The latest World Development Report focuses exclusively on education for the first time in history. The table of contents lists 63 items and exactly one of those items mentions gender. Should girls’ education advocates be alarmed? Or in saying little about girls’ education is the report actually saying a lot?
There is a solid case to be made that absolute deficits in learning outcomes dwarf in importance any gender-specific gaps in education. There aren’t consistent patterns in learning gaps between girls and boys. That doesn’t matter. The magnitude of the learning crisis outlined in the report is so extreme that it this is arguably the #1 concern for girls’ education. It just happens to be the #1 concern for boys’ education, too.
Why should girls’ education advocates be alarmed about the learning crisis? We don’t know everything about the pathway between girls’ education and all the benefits it’s known for like smaller families, healthier children, wealthier women and communities. But from what we do know, it seems like learning is critical. “Each additional year of female primary schooling is associated with roughly six fewer deaths per 1,000 live births, but the effect is about two-thirds larger in the countries where schooling delivers the most learning (compared with the least)” (pg 47). Without learning, girls’ education will amount to little.
By no means am I arguing that we should stop looking at gender differences in education or that we should stop tackling problems that have gendered dimensions. As I argued in my recent SSIR piece, even with learning outcomes we cannot assume that schooling alone will wash away gender inequity. (Prachi Srivastava’s review of the report also points to the ways that classroom learning reproduces societal values.) But our investments should focus on issues that will make the biggest difference for girls, and improving learning for everyone may be what will help girls the most.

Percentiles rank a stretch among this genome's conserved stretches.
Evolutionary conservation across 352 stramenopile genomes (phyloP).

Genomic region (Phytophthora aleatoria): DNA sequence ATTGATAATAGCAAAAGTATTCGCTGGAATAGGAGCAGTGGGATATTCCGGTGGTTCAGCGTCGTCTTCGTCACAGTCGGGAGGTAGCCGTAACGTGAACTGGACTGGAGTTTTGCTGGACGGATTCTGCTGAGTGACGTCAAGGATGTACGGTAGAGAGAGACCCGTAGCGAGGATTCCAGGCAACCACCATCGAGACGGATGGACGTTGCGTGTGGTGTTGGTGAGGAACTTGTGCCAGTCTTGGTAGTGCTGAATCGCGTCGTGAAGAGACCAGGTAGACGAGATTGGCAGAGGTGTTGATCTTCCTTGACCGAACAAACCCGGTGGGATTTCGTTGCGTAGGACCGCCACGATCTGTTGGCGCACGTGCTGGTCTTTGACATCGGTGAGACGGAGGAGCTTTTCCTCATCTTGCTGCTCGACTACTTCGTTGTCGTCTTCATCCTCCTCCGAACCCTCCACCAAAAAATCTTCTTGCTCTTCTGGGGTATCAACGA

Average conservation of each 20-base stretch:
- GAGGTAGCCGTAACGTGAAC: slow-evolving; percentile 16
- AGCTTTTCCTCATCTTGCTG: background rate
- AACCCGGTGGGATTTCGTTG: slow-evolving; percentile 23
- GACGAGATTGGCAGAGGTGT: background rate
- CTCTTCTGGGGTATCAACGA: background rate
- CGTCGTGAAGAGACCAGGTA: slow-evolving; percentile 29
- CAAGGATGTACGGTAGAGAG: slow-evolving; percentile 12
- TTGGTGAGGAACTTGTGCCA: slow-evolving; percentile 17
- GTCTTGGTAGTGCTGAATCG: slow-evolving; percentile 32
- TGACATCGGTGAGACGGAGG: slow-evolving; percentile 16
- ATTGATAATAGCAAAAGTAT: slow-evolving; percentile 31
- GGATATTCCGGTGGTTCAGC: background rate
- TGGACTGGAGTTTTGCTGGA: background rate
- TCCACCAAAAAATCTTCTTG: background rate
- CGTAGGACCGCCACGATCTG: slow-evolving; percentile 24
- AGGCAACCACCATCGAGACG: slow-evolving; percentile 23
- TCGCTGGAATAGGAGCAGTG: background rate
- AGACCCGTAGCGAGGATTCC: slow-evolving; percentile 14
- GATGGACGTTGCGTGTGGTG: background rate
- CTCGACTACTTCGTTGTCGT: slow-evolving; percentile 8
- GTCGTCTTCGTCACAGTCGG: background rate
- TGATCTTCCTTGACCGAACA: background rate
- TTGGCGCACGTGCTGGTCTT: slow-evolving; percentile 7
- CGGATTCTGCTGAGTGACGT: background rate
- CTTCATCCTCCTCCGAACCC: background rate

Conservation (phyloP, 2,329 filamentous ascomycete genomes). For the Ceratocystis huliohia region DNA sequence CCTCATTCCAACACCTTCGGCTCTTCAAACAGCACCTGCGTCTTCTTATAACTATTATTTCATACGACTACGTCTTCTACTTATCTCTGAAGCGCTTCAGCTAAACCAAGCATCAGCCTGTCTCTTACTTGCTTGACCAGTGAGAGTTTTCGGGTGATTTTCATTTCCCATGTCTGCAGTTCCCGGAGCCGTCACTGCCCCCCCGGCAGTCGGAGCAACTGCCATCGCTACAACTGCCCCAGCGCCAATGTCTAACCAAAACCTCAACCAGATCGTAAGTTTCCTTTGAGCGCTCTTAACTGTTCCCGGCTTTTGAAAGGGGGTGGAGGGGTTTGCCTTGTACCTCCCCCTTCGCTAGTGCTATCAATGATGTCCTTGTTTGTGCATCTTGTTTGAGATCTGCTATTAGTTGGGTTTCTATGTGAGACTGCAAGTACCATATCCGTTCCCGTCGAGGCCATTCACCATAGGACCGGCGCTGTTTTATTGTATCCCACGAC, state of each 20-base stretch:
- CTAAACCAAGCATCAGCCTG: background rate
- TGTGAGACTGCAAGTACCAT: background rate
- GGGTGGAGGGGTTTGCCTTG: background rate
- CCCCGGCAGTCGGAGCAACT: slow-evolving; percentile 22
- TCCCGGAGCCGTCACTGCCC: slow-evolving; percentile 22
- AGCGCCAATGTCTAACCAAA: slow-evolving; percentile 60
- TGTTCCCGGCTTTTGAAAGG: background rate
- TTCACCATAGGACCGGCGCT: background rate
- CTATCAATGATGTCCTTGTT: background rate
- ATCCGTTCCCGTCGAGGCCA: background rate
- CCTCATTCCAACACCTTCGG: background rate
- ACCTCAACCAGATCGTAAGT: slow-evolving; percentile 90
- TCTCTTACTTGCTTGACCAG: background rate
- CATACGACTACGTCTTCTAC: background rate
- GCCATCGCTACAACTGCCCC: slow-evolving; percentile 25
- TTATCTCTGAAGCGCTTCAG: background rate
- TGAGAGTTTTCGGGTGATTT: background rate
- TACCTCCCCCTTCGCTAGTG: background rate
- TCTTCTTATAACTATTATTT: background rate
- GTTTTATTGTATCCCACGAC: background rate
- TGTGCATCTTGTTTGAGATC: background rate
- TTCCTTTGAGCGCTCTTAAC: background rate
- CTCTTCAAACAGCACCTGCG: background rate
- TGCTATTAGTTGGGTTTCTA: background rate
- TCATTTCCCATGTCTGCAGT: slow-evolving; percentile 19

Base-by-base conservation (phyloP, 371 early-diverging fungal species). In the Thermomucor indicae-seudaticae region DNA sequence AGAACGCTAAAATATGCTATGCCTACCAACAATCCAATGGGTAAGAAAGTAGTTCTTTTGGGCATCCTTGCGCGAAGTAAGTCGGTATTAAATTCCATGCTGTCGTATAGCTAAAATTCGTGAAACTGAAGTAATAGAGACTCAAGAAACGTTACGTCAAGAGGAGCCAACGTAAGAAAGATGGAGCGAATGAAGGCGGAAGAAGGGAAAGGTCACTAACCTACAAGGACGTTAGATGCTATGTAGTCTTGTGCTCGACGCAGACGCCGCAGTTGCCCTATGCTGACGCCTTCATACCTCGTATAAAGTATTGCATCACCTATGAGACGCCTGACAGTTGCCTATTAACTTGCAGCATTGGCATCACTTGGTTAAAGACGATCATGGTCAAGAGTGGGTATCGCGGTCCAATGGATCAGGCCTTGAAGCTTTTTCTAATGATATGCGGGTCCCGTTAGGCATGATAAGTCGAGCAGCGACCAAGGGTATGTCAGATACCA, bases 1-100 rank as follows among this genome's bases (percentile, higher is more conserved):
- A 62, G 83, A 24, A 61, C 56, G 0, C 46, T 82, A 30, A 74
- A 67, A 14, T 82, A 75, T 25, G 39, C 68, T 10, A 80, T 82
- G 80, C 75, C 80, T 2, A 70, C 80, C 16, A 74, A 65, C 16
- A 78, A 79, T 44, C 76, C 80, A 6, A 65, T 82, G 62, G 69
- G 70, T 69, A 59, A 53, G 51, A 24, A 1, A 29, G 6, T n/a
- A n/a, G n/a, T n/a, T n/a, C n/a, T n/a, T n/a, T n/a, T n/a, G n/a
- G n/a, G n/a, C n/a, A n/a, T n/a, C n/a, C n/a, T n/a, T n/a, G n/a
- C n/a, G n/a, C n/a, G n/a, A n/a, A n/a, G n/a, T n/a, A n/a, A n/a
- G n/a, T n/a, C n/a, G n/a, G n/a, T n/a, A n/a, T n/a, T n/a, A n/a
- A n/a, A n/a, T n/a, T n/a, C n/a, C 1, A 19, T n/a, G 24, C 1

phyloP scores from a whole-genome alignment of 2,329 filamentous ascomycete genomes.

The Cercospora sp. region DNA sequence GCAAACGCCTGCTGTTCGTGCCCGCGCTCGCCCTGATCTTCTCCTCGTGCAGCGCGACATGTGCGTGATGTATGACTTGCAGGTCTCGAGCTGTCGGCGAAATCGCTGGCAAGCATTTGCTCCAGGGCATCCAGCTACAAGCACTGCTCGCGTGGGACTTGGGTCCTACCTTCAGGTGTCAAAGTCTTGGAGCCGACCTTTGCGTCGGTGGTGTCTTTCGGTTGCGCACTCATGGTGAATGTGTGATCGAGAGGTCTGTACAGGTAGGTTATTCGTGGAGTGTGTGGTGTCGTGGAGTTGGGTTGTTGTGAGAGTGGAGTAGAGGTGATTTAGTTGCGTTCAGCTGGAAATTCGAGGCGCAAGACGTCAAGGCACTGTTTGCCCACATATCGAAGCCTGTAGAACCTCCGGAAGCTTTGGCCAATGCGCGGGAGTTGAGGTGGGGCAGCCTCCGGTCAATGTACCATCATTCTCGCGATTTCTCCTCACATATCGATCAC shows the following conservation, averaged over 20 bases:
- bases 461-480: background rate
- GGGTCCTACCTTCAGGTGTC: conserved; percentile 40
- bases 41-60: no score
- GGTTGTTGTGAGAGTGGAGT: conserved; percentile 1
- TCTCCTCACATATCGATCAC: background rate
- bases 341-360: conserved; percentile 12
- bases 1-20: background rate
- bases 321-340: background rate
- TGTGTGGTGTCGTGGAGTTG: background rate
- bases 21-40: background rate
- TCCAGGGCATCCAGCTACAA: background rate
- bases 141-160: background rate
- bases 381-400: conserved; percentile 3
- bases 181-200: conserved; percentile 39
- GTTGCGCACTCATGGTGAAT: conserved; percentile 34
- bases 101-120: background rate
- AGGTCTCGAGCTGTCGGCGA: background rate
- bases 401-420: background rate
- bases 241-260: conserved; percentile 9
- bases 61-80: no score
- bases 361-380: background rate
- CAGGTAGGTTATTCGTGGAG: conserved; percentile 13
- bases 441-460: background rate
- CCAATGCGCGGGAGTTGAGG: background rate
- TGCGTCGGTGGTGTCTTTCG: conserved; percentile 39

Here are 5 other takeaways from the report, with a girls’ education lens:
(1) There is a lot to celebrate when it comes to getting girls into schools. They are attending at record high rates, and progress has been relatively fast: “It took the United States 40 years—from 1870 to 1910—to increase girls’ enrollments from 57 percent to 88 percent. Morocco achieved a similar increase in just 11 years” (pg 58). Educational parity for girls is one of the great successes in international development.